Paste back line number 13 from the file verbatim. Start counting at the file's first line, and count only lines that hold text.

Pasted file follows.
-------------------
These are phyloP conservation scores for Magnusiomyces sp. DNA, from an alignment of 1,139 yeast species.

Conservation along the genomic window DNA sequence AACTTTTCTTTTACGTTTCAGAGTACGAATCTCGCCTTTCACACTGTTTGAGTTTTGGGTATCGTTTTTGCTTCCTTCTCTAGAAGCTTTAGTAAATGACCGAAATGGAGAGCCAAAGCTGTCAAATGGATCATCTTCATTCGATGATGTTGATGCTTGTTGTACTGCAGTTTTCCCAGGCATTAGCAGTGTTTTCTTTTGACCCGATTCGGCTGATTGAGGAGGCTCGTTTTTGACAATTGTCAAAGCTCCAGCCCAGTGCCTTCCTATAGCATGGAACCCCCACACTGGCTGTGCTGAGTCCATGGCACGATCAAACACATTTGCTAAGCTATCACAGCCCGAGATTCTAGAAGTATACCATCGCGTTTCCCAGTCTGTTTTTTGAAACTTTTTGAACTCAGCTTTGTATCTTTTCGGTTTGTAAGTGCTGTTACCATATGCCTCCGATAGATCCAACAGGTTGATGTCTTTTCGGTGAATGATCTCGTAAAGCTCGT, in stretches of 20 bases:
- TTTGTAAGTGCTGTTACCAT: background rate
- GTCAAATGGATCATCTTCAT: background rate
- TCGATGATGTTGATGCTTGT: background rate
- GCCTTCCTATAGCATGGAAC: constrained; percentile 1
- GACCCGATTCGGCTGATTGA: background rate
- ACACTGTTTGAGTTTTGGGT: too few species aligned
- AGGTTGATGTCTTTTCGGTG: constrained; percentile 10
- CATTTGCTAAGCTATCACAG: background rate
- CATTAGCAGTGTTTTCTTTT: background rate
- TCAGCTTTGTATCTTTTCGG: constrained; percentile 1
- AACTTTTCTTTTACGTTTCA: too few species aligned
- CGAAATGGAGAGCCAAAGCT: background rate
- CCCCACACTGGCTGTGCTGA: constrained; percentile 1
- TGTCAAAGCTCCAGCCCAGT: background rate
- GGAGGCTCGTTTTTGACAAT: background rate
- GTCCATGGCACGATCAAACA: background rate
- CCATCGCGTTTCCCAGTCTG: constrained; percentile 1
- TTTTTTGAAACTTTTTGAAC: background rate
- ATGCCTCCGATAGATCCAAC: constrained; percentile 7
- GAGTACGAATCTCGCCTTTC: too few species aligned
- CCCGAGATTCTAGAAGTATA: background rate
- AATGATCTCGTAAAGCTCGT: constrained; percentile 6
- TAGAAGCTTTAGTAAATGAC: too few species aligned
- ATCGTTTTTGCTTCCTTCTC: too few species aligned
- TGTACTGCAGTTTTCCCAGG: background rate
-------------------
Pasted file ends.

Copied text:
- AACTTTTCTTTTACGTTTCA: too few species aligned